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HOME OF THE LADY DENMAN - Local history isn't always about the big story - the everyday story of life in the early development of the region can be a fascinating, entertaining and educational journey.

15 May 2015

The Desikoko – an exciting life at sea.

1934 - The launch of a new boat at Huskisson
The launch of a new vessel would sometimes be accompanied by adds in local newspapers letting people know about the occasion.  The adds bought people from all over the district,  and would turn the launch into a gala affair.
After the launch,  celebrations were conducted in the Huskisson School of Arts, the present day Huskisson pictures.

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The Desikoko 230 tons,  120ft long, was one such vessel,  

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Desikoko during construction on the banks of the Currambene.

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The Shoalhaven Telegraph. Monday May 28

 

There was a large assemblage of people from all parts of the district at Huskisson on Monday night,  the occasion being the launching of a new boat just completed by Mr, Alfred Settree. The breaking of the customary bottle of wine across the bow by Miss Vera Settree,  with good wishes and the naming of the craft “The Desikoko,”  heralded her graceful entry into the placid waters of Currambene Creek,  to the accompaniment of much applause from the onlookers.  So smoothly were all the details mastered,  and so capable was the organisation,  that the launching was over in a matter of seconds,  and the Desikoko took the water without the slightest hitch.  Later she was manoeuvred over to the wharf,  where crowds of people boarded her for a closer inspection,  and Mr Settree was the recipient of universal congratulations.

 

The Desikoko was a beautifully made vessel,  built by a highly respected shipbuilder of the time, Alfred. W. Settree learnt his trade in New Zealand, he knew the boat-building game from A. to Z., and the Desikoko was the eighth boat he has launched since coming to New South Wales.

Shipbuilding was a vital part of the local economy during this time,  employing local men in the construction stage and also providing employment for, and supporting local timber mills.

The Shoalhaven Telegraph May 28.

  It is worthy of note – and incidentally it is a big thing in the industrial history of the community – that the whole of the timber used in the construction of the boat,  was secured locally,  even the cedar used in the cabin fittings,  The deck is of spotted gum and the vessel is copper fastened throughout.  She took 10 months to build and employed 9 local men, paid an average weekly wage of 40 pounds.  
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After the celebrations had finished the Desikoko was moved back along the river where final preparations were made for her to be towed to Sydney to have her engines fitted.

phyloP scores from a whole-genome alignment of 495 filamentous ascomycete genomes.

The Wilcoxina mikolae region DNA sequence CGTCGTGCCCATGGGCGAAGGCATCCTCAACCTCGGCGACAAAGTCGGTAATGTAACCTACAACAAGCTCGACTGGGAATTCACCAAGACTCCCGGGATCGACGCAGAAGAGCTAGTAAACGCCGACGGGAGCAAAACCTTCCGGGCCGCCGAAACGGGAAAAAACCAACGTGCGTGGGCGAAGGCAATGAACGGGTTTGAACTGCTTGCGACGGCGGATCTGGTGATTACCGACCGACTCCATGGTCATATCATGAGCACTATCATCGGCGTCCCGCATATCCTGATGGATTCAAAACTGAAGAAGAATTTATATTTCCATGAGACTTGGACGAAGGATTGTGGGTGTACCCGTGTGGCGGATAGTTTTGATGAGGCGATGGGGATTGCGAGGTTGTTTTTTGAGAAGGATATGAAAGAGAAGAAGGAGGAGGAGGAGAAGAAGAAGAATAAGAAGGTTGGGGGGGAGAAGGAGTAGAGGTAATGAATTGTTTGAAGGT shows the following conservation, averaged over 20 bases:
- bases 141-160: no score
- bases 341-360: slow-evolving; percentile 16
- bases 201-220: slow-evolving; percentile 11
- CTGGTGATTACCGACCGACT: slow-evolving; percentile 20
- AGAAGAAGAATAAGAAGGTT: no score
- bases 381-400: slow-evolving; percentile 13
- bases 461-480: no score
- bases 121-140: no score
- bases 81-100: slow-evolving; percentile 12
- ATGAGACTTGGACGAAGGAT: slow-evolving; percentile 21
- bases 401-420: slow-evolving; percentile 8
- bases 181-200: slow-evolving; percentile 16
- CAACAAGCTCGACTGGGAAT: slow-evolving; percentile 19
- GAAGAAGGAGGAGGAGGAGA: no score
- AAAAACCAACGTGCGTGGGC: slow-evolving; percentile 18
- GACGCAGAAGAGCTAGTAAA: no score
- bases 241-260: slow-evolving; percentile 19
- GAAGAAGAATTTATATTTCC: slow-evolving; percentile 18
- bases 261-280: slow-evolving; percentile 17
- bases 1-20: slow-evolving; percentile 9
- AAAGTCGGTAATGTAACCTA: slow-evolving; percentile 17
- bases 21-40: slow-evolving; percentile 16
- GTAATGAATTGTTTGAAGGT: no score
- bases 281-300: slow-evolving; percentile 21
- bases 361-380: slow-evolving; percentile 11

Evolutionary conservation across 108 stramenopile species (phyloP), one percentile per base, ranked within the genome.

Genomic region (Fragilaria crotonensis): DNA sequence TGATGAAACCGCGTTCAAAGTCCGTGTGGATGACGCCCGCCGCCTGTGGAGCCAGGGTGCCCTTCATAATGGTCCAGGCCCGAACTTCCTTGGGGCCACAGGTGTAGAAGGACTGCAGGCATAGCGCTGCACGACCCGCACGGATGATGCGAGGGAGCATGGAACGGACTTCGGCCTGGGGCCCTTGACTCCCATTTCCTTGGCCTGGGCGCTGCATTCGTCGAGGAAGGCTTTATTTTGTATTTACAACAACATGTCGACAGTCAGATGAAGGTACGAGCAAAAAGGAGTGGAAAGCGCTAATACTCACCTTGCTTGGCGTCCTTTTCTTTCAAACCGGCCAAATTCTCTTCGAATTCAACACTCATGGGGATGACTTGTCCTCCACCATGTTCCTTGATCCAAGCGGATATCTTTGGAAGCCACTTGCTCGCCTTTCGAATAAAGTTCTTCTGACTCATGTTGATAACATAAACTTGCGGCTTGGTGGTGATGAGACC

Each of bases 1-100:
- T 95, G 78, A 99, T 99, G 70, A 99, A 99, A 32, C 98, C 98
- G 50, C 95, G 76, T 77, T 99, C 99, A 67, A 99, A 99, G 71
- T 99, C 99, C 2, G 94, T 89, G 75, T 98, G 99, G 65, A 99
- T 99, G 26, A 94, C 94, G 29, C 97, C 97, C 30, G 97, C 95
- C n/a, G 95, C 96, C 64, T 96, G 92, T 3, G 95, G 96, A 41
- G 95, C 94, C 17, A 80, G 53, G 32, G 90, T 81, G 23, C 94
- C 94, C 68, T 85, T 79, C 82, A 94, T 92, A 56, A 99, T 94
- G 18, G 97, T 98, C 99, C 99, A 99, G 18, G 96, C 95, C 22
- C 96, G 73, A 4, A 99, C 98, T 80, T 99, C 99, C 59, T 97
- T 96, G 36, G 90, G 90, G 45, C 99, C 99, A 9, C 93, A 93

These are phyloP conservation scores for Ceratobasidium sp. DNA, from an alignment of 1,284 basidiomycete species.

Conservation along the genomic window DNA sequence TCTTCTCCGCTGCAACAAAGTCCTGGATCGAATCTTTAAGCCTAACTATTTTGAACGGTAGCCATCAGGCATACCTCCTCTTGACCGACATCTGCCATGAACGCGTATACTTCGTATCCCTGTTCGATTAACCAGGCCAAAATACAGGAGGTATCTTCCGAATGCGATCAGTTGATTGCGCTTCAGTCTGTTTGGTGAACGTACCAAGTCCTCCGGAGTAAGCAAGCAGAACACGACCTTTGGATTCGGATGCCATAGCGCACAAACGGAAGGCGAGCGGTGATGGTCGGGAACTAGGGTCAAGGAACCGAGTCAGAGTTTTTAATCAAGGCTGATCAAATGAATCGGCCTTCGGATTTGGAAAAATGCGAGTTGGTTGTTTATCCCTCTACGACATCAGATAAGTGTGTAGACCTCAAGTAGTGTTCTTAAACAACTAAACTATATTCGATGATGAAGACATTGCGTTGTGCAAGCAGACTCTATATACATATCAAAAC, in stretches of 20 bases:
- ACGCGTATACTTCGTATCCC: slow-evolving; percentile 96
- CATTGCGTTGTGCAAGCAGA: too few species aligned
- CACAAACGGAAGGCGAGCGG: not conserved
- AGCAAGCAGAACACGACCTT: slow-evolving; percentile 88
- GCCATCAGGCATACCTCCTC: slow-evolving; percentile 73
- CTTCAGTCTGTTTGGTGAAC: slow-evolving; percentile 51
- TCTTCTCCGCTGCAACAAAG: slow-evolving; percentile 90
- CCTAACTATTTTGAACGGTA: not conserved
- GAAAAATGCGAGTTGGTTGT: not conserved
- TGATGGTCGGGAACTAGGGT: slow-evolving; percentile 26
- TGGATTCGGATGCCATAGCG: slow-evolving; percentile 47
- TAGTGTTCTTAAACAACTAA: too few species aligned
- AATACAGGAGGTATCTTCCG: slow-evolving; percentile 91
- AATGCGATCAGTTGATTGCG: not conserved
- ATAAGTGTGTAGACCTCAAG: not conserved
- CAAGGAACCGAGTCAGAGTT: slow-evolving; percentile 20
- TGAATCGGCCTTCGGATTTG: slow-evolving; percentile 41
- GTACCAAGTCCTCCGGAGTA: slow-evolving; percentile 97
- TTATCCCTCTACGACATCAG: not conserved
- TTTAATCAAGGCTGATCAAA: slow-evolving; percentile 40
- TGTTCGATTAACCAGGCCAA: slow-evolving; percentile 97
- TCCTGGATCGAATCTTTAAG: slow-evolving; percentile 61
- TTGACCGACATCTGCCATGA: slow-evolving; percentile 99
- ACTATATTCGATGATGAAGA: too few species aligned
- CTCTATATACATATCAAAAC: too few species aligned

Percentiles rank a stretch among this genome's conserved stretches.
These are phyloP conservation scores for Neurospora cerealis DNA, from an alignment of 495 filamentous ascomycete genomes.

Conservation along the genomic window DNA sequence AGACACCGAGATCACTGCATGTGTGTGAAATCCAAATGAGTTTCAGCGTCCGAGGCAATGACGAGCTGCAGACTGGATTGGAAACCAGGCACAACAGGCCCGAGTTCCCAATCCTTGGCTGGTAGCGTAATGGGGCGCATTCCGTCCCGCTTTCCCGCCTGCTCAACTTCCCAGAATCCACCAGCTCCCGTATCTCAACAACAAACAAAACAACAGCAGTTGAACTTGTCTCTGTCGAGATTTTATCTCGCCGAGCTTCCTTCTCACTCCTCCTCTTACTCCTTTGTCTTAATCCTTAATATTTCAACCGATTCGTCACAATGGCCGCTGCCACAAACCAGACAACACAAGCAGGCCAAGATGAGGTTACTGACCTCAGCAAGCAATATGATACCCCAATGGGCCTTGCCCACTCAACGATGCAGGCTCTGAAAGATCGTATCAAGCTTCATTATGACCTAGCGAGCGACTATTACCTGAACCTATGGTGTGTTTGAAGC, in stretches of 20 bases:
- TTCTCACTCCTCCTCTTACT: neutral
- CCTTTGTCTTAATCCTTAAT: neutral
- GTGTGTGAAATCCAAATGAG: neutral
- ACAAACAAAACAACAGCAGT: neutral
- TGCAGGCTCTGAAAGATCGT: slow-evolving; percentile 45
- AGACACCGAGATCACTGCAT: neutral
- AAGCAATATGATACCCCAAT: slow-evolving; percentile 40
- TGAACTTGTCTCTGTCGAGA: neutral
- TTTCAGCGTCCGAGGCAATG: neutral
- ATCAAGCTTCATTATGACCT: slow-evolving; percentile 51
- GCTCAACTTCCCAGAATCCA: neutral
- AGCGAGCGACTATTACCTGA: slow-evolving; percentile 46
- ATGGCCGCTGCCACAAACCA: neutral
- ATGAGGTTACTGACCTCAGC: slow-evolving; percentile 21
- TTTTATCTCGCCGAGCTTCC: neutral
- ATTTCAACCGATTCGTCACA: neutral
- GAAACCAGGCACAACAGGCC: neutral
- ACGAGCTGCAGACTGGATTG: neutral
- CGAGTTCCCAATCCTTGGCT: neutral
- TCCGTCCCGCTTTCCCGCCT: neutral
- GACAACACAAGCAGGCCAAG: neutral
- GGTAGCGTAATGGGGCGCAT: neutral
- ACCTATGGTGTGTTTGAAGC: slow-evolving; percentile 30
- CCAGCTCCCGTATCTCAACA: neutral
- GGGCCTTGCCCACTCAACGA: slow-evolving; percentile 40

Loaded with timber, the final manoeuvre was suppose to be a simple affair, but nearly ended in tragedy.

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Launched only on Monday night last week,  at Huskisson,  the Desikoko,  a vessel built by Mr A. Settree for the island-trading company,  was on Monday aground at the right of the entrance to Currambene Creek,  on a sand bank almost opposite where she was launched.
     The mishap occurred on Friday night when she was being towed out of the creek by launches,  A cylinder cracked in one of the launches, ropes broke, the outgoing tide boosted by recent rains and the Desikoko was soon in trouble..
    The Desikoko was loaded with timber,  some of which was removed,  when the steamer Erina from Sydney,  tried to mover her without success.
     Tides are low now,  the last big tide having been on the night of the launching;  but the ship’s position,  for the present at least is not giving rise to any great anxiety.
     Captain Stobo,  of the Sydney Marine Underwriters’ Association,  paid a visit to Huskisson to view the situation,  and future operations will depend on his report.

 
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June 6Desikoko successfully refloated
Further investigation found she had suffered no damage and as long as the weather stayed in their favour, it was expected to get her off the sand bar on the next high water.
Thing’s didn’t go quite so easy, despite efforts she sat wedged on the sand bar for 5 days, before finally she was refloated of June the 6th,  without any damage, reloaded with timber to the order of Alan Tailor and Co., and made ready to resume her original purpose.

June 10
Arrives in Sydney
After an uneventful trip,  the Desikoko arrived in Sydney,  towed by the coastal steamer Bermagui,  where she will be equipped with Diesel engines and shortly sail for the islands with a large cargo of timber.

June 20 – Native Boy’s
Six New Guinea natives and two Solomon Islanders saw the wonders of the big city for the first time yesterday.
They arrived by the  Machui to man the Desikoko,  Captain R. C, Duncan who is to take charge arrived on the same vessel.

July 25 - Sea Trials.
After her engines were installed and her fittings were finalised she was taken outside Sydney Heads for sea trials, the engines proved themselves quite satisfactory and no further trials were necessary,  she was now ready to be loaded with timber and sail to the islands, where she will join W. R. Carpenters fleet of island traders.

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1935 – The Desikoko, along with other island coastal vessels were involved in a fruitless search for the missing Government ketch Hermes, carrying 3 white officials and a crew of 14 natives.
The search was extensive, but no trace of the missing vessel was found.

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May 1937 – The Desikoko had a very lucky escape from Rabaul Harbour after 2 volcano’s erupted and showered her with scorching ash,  During the turmoil she was thrown onto a mud bank by the tidal wave that accompanied the first eruption, but was later refloated.
     She was the only vessel of any size left afloat after the eruptions and despite repeated efforts could not find a way out of the harbour past the mud bank that had been pushed up during the eruptions blocking the harbour.
    Finally the Desikoko  pushed her way through dense masses of pumice on the surface of the harbour in almost total darkness,  the engine became clogged with pumice but the Desikoko eventually reached Nordup beach, giving hope that a passage was available for larger ships to enter Rabaul Harbour.
   Her keel was damaged and her superstructure badly burnt.